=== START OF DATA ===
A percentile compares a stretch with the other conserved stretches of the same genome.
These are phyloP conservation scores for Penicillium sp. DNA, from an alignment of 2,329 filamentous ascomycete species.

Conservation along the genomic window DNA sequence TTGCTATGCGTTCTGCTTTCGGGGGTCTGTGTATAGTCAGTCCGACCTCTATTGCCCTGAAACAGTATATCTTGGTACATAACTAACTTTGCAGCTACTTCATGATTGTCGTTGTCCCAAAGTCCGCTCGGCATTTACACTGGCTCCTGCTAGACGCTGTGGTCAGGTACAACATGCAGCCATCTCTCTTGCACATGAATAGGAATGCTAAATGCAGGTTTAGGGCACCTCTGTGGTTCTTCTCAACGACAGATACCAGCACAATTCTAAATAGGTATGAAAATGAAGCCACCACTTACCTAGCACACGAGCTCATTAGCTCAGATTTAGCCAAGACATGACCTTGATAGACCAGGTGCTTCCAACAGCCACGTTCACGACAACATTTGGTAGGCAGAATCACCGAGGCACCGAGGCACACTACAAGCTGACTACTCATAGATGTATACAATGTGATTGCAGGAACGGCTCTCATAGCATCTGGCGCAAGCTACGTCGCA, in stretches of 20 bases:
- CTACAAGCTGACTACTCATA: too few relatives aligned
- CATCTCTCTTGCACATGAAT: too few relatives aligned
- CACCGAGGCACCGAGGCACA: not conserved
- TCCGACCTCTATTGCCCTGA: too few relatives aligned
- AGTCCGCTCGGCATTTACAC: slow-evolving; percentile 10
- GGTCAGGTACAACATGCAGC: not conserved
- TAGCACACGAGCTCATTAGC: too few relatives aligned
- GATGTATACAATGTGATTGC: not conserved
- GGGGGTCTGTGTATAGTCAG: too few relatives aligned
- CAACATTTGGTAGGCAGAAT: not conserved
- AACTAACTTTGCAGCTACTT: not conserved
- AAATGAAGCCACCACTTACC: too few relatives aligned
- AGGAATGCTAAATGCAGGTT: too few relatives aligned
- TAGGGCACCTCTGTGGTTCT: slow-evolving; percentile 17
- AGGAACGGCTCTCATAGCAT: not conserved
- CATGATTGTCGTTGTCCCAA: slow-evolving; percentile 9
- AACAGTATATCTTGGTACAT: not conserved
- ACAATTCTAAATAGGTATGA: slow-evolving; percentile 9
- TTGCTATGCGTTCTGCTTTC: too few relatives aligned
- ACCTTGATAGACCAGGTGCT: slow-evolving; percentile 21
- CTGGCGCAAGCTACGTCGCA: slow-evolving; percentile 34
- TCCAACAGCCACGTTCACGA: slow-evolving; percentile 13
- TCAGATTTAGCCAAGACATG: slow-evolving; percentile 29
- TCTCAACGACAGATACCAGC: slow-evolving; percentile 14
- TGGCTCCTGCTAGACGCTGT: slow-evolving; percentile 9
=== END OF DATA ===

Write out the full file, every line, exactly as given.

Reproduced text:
A percentile compares a stretch with the other conserved stretches of the same genome.
These are phyloP conservation scores for Penicillium sp. DNA, from an alignment of 2,329 filamentous ascomycete species.

Conservation along the genomic window DNA sequence TTGCTATGCGTTCTGCTTTCGGGGGTCTGTGTATAGTCAGTCCGACCTCTATTGCCCTGAAACAGTATATCTTGGTACATAACTAACTTTGCAGCTACTTCATGATTGTCGTTGTCCCAAAGTCCGCTCGGCATTTACACTGGCTCCTGCTAGACGCTGTGGTCAGGTACAACATGCAGCCATCTCTCTTGCACATGAATAGGAATGCTAAATGCAGGTTTAGGGCACCTCTGTGGTTCTTCTCAACGACAGATACCAGCACAATTCTAAATAGGTATGAAAATGAAGCCACCACTTACCTAGCACACGAGCTCATTAGCTCAGATTTAGCCAAGACATGACCTTGATAGACCAGGTGCTTCCAACAGCCACGTTCACGACAACATTTGGTAGGCAGAATCACCGAGGCACCGAGGCACACTACAAGCTGACTACTCATAGATGTATACAATGTGATTGCAGGAACGGCTCTCATAGCATCTGGCGCAAGCTACGTCGCA, in stretches of 20 bases:
- CTACAAGCTGACTACTCATA: too few relatives aligned
- CATCTCTCTTGCACATGAAT: too few relatives aligned
- CACCGAGGCACCGAGGCACA: not conserved
- TCCGACCTCTATTGCCCTGA: too few relatives aligned
- AGTCCGCTCGGCATTTACAC: slow-evolving; percentile 10
- GGTCAGGTACAACATGCAGC: not conserved
- TAGCACACGAGCTCATTAGC: too few relatives aligned
- GATGTATACAATGTGATTGC: not conserved
- GGGGGTCTGTGTATAGTCAG: too few relatives aligned
- CAACATTTGGTAGGCAGAAT: not conserved
- AACTAACTTTGCAGCTACTT: not conserved
- AAATGAAGCCACCACTTACC: too few relatives aligned
- AGGAATGCTAAATGCAGGTT: too few relatives aligned
- TAGGGCACCTCTGTGGTTCT: slow-evolving; percentile 17
- AGGAACGGCTCTCATAGCAT: not conserved
- CATGATTGTCGTTGTCCCAA: slow-evolving; percentile 9
- AACAGTATATCTTGGTACAT: not conserved
- ACAATTCTAAATAGGTATGA: slow-evolving; percentile 9
- TTGCTATGCGTTCTGCTTTC: too few relatives aligned
- ACCTTGATAGACCAGGTGCT: slow-evolving; percentile 21
- CTGGCGCAAGCTACGTCGCA: slow-evolving; percentile 34
- TCCAACAGCCACGTTCACGA: slow-evolving; percentile 13
- TCAGATTTAGCCAAGACATG: slow-evolving; percentile 29
- TCTCAACGACAGATACCAGC: slow-evolving; percentile 14
- TGGCTCCTGCTAGACGCTGT: slow-evolving; percentile 9